Ericsson, TCL Say April Trial 'Highly Unlikely' Amid COVID-19

By Andrew Karpan
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Law360 (December 3, 2020, 9:11 PM EST) -- Ericsson and the Chinese smartphone maker TCL both argued their six-year saga over licensing rates for standard-essential patents on 3G and 4G wireless technology is not likely to end up going to trial next April, as it's "essentially inevitable" that a jury still won't be able to convene in five months because of the ongoing pandemic.

In a joint filing on Wednesday, the two long-fighting telecom giants came together to urge U.S. District Judge James V. Selna to reschedule both the trial and most of the pretrial deadlines in their fight over the rates Ericsson set for licensing standard-essential patents, as it's now "highly unlikely that the trial will begin in April 2021."

In a footnote, the companies also noted that a mediation session scheduled for later this month has already been pushed to early January "to account for a need to reschedule a time-sensitive arbitration wherein one of the parties' lawyers had contracted COVID."

Now, they say there's little reason to believe that next year's jury trial — currently scheduled to start before Judge Selna on April 6, 2021, in the Central District of California — will not also eventually be rescheduled. An order back in May by Judge Virginia A. Phillips had ordered jury trials in the district only to resume in the final phase of the court's reopening plan.

In their filing, both companies said that point still seems pretty far off, citing the "current trajectory of various metrics related to COVID-19."

The companies added that they also don't want to bother complying with the process of pre-trial disclosure yet either, since there's also a chance the case could settle early next year. Pointedly, they requested Judge Selna not push forward the already rescheduled mediation session, which is now set for early January, before retired Judge Andrew Guilford.

"The parties believe it makes sense that they be able to defer the burden of complying with the pretrial deadlines until closer to the actual trial date, and after such time as it becomes clear that the case will not be resolved via settlement," they say in the filing.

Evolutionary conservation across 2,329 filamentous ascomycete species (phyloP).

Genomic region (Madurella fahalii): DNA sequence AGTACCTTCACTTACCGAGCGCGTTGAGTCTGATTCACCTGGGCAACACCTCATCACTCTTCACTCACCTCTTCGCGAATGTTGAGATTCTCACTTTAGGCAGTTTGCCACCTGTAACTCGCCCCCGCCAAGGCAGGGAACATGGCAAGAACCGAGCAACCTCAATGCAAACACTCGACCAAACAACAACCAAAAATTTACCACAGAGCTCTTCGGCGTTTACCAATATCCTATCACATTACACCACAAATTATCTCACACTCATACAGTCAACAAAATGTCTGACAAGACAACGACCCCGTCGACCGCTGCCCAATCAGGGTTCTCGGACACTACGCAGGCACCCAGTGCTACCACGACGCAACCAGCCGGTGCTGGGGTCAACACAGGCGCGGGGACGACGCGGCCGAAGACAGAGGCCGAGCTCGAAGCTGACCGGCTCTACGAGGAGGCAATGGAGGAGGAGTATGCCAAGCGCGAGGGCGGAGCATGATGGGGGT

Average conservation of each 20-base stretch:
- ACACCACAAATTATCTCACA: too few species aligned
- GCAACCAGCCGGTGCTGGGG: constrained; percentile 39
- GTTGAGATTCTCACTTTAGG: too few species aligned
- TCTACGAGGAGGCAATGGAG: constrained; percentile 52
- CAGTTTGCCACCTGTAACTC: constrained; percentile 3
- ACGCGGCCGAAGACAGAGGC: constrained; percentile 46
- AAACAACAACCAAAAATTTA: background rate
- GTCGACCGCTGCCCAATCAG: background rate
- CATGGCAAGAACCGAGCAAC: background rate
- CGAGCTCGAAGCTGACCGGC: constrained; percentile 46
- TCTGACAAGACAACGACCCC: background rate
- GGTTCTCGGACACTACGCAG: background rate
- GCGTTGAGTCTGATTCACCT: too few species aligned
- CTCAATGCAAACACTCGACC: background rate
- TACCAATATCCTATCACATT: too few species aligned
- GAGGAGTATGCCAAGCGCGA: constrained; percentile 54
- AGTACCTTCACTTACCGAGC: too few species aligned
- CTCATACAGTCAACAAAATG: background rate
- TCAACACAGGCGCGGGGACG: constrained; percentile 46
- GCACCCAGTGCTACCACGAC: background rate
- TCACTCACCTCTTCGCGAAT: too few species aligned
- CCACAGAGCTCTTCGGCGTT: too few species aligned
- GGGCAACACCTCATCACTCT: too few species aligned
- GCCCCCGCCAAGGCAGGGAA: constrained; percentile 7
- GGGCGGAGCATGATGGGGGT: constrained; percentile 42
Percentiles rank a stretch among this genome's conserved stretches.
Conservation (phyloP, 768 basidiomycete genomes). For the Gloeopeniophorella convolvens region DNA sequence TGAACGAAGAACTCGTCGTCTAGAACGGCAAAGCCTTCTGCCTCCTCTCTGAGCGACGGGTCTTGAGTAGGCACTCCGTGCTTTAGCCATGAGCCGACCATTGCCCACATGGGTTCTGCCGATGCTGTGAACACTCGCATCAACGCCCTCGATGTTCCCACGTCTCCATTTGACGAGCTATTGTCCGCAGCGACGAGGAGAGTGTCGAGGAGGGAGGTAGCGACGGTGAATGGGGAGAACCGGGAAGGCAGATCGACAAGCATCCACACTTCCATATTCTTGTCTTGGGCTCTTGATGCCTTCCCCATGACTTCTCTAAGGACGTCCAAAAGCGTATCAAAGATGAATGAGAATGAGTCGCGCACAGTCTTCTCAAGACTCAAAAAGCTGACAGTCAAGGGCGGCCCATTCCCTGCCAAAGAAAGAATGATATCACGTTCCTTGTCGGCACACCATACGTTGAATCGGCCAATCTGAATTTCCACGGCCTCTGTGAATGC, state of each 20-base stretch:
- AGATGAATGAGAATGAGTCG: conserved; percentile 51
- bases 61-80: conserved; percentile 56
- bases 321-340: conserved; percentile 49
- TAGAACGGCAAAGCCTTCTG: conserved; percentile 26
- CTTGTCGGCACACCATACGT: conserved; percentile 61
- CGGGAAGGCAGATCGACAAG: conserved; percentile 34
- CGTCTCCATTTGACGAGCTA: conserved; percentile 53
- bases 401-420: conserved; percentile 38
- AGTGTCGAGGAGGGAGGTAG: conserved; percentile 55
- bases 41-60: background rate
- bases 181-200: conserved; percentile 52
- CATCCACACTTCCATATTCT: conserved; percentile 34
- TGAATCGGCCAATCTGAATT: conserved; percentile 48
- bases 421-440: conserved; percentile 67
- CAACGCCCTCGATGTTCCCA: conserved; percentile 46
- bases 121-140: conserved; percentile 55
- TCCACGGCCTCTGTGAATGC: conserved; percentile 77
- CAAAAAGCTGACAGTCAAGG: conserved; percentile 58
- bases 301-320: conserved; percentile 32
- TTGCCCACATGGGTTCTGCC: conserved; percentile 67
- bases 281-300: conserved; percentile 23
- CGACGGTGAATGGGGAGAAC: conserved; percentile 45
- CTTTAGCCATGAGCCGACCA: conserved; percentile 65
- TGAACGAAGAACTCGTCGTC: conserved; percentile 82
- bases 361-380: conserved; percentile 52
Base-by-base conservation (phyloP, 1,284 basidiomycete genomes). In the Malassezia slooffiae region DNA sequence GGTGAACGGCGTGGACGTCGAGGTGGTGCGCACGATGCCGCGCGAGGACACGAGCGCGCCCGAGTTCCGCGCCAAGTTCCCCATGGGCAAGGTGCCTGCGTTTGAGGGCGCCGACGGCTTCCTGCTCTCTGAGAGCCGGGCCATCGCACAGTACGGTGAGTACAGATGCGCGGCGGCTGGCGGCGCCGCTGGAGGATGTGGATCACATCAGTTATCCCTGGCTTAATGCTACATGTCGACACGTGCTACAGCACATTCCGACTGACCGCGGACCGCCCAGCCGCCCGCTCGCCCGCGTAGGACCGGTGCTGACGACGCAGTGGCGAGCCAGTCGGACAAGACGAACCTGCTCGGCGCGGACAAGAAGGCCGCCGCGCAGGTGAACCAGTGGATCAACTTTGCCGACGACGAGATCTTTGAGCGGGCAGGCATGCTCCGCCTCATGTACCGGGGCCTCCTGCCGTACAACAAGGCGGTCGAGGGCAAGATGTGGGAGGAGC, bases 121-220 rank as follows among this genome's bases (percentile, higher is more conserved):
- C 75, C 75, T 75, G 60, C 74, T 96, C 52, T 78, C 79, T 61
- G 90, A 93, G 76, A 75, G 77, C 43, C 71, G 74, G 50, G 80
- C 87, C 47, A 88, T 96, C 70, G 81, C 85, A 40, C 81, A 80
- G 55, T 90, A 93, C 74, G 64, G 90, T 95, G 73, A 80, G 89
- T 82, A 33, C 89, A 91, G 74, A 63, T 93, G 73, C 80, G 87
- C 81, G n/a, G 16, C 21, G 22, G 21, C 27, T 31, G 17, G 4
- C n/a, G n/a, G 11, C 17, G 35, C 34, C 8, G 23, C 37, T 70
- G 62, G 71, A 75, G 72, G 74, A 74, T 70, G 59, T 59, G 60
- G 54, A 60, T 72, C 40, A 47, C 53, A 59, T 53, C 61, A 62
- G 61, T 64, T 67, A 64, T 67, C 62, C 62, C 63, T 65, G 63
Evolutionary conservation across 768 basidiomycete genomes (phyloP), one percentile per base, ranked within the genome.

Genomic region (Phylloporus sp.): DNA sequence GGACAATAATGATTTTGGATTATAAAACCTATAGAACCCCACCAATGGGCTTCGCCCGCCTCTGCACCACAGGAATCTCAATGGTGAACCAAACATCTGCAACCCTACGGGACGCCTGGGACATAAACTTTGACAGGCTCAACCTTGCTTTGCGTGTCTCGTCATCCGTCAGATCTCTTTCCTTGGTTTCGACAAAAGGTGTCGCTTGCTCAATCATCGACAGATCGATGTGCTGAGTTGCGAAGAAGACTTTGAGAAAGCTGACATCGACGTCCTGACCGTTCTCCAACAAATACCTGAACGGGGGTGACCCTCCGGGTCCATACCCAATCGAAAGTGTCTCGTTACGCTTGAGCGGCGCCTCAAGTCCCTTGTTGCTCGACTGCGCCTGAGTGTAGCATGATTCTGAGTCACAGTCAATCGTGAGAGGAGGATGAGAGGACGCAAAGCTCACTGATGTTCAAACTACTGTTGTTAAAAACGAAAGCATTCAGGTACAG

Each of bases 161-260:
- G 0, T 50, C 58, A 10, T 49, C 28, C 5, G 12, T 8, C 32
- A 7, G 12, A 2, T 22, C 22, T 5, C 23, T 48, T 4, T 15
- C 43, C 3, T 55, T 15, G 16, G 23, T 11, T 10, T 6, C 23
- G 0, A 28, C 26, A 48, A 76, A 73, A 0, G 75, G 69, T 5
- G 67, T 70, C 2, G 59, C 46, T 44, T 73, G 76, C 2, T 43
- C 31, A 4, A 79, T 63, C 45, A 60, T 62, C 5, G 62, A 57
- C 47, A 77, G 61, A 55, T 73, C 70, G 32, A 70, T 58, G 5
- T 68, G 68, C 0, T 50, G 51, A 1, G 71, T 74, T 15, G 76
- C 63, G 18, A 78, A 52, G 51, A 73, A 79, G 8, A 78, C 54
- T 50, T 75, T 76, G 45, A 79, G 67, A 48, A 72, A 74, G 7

Even if the trial date is delayed, Judge Selna will still have a good bit of the company's legal fight on his plate. In addition to requesting the delay, both companies proposed competing jury verdict forms and competing stances on how that trial, whenever it takes place, ought to go about.

TCL wants it split in two: a jury trial to decide if the rates Ericsson set were fair, reasonable and nondiscriminatory, or FRAND, and another bench trial to decide what those rates should be.

Back in 2017, Judge Selna initially ruled on both questions, finding that Ericsson was not offering to license its patents to TCL on reasonable terms, compared to other companies in the marketplace, and he had set the rates himself. By his own estimation, Ericsson had to sell the rates to TCL for $16.5 million instead of the nearly $100 million that Ericsson wanted to charge.

But the Federal Circuit reversed that decision late last year and said that such a ruling had to come from a jury.

In Wednesday's filing, TCL told Judge Selna that having a jury decide both things would confuse them, especially if the jury was told how much TCL made using those technologies since 2015, which they would have to know in order to determine what the FRAND rate on them might be.

"Juries should be shielded from information that can be misused even if the parties and their counsel are on their best behavior," TCL said.

And since calculating the rate "would consist of nothing more than basic arithmetic," there's no need for a jury to do that, TCL added.

But Ericsson disagrees.

TCL only wants to hide its sales numbers from the jury because "TCL has remained a relatively minor player in the global smartphone market."

At his since-vacated bench ruling in 2017, Judge Selna had rejected Ericsson's argument that the rates it charges companies like Apple and Samsung are not similarly situated to the ones it charges smaller companies like TCL, finding that "the prohibition on discrimination would mean very little" if the largest players were a category unto themselves.

But jurors will be able to see through TCL's efforts to compare itself to the tech giants anyway, Ericsson said, in tone that seemed, at times, incredulous at the Chinese company's efforts to work around its lagging sales.

"The jurors will have shopped for smartphones between 2015 and 2020 and be aware of the major smartphone players. They will know that, as of today, TCL is simply not in the same ballpark as Apple or Samsung."

More to the point, splitting the trial in two also goes against the very Federal Circuit ruling that caused the case to be sent to a jury in the first place, Ericsson also argued.

Representatives for the parties did not immediately return a request for comment.

Ericsson is represented by Chase A. Scolnick at Keller/Anderle LLP.

TCL is represented by Stephen S. Korniczky at Sheppard Mullin Richter & Hampton.

The case is TCL Communication Technology Holdings Ltd. v. Telefonaktiebolaget LM Ericsson et al., case number 8:14-cv-00341, in the U.S. District Court for the Central District of California.

--Additional reporting by Nadia Dreid and Ryan Davis. Editing by Emily Kokoll.

For a reprint of this article, please contact reprints@law360.com.

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